Written by Adrianne Madden
Thursday, 23 September 2010
Coming soon (well, late January 2011) to a movie theater or video store near you: a horror flick involving commercial fishermen.
"The Watermen," is the debut film of Newport News, Va. filmmaker Matt L. Lockhart, who wrote and directed this epic tale. In it, according to the Internet Movie Database, http://www.imdb.com/title/tt1715223/ a clan of watermen captures a crew of sport fishermen.
The watermen take the anglers hostage and even cut some of them up for bait. In other words, the chums are turned into chum.
At any rate, trapped on an island, they must then fight for their lives. According to an article about the film http://articles.dailypress.com/2010-09-20/entertainment/dp-nws-poquoson-watermen-movie-20100920_1_watermen-bill-forrest-seafood-messick-road in the Daily Press in Newport News, seafood wholesaler Bill Forrest, of Bill Forrest Seafood in Poquoson, Va. — used as the watermen's hideout in the film — doubts that real Virginia watermen will take the film or the way they're portrayed in it seriously enough to be offended.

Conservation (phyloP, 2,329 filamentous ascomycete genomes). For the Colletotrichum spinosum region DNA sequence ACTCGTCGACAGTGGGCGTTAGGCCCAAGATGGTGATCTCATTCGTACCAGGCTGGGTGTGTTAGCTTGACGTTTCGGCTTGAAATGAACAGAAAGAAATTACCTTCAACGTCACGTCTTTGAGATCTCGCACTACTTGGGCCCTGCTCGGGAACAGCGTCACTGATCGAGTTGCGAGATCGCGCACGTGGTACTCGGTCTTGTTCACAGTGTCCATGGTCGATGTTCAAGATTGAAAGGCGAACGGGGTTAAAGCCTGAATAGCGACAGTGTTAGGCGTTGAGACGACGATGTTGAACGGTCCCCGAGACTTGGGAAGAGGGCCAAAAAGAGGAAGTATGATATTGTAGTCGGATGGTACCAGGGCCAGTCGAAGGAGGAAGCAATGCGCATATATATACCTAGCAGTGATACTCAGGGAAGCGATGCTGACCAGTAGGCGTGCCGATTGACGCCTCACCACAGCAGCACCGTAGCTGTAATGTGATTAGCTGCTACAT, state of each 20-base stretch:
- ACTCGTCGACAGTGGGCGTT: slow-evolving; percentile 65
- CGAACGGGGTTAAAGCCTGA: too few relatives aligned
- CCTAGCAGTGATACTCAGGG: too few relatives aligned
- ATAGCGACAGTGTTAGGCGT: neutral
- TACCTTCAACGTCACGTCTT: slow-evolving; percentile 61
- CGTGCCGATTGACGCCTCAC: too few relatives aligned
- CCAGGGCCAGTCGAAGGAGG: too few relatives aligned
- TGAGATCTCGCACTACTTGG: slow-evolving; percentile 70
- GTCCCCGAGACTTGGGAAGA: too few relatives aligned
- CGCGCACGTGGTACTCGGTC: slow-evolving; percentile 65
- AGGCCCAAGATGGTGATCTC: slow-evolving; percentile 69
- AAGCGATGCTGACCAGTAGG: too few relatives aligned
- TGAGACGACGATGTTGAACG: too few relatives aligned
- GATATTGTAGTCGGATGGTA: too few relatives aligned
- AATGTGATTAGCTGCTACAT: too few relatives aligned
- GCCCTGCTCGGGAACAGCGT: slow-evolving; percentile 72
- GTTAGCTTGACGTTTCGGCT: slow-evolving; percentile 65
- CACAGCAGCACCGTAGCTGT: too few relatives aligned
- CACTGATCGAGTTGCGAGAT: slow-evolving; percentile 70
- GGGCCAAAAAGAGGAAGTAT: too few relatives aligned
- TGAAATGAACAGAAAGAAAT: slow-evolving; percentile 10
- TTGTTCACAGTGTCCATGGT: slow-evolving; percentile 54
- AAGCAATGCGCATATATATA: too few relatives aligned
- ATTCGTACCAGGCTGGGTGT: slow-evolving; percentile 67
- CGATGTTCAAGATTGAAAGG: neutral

Alas, no further plot information is revealed, so I'm going have to wait along with you folks to find out how the "evil watermen" are foiled. I'll make what I suspect is a pretty good guess:
Federal and state fisheries management agencies will regulate them to death.
The following was released by the Maine Department of Marine Resources on Jan. 22:
The Maine Department of Marine Resources announced an emergency regulation that will support the continued rebuilding effort in Maine’s scallop fishery. The rule, effective January 23, 2016, will close the Muscle Ridge Area near South Thomaston and the Western Penobscot Bay Area.Read more...
Louisiana’s Department of Wildlife and Fisheries, which governs commercial and recreational fishing in the state, got a new boss in January. Charlie Melancon, a former member of the U.S. House of Representatives and state legislator, was appointed to the job by the state’s new governor, John Bel Edwards.
Although much of his non-political work in the past has centered on the state’s sugar cane industry, Melancon said he is confident that other experience, including working closely with fishermen when in Congress, has prepared him well for this new challenge.Read more...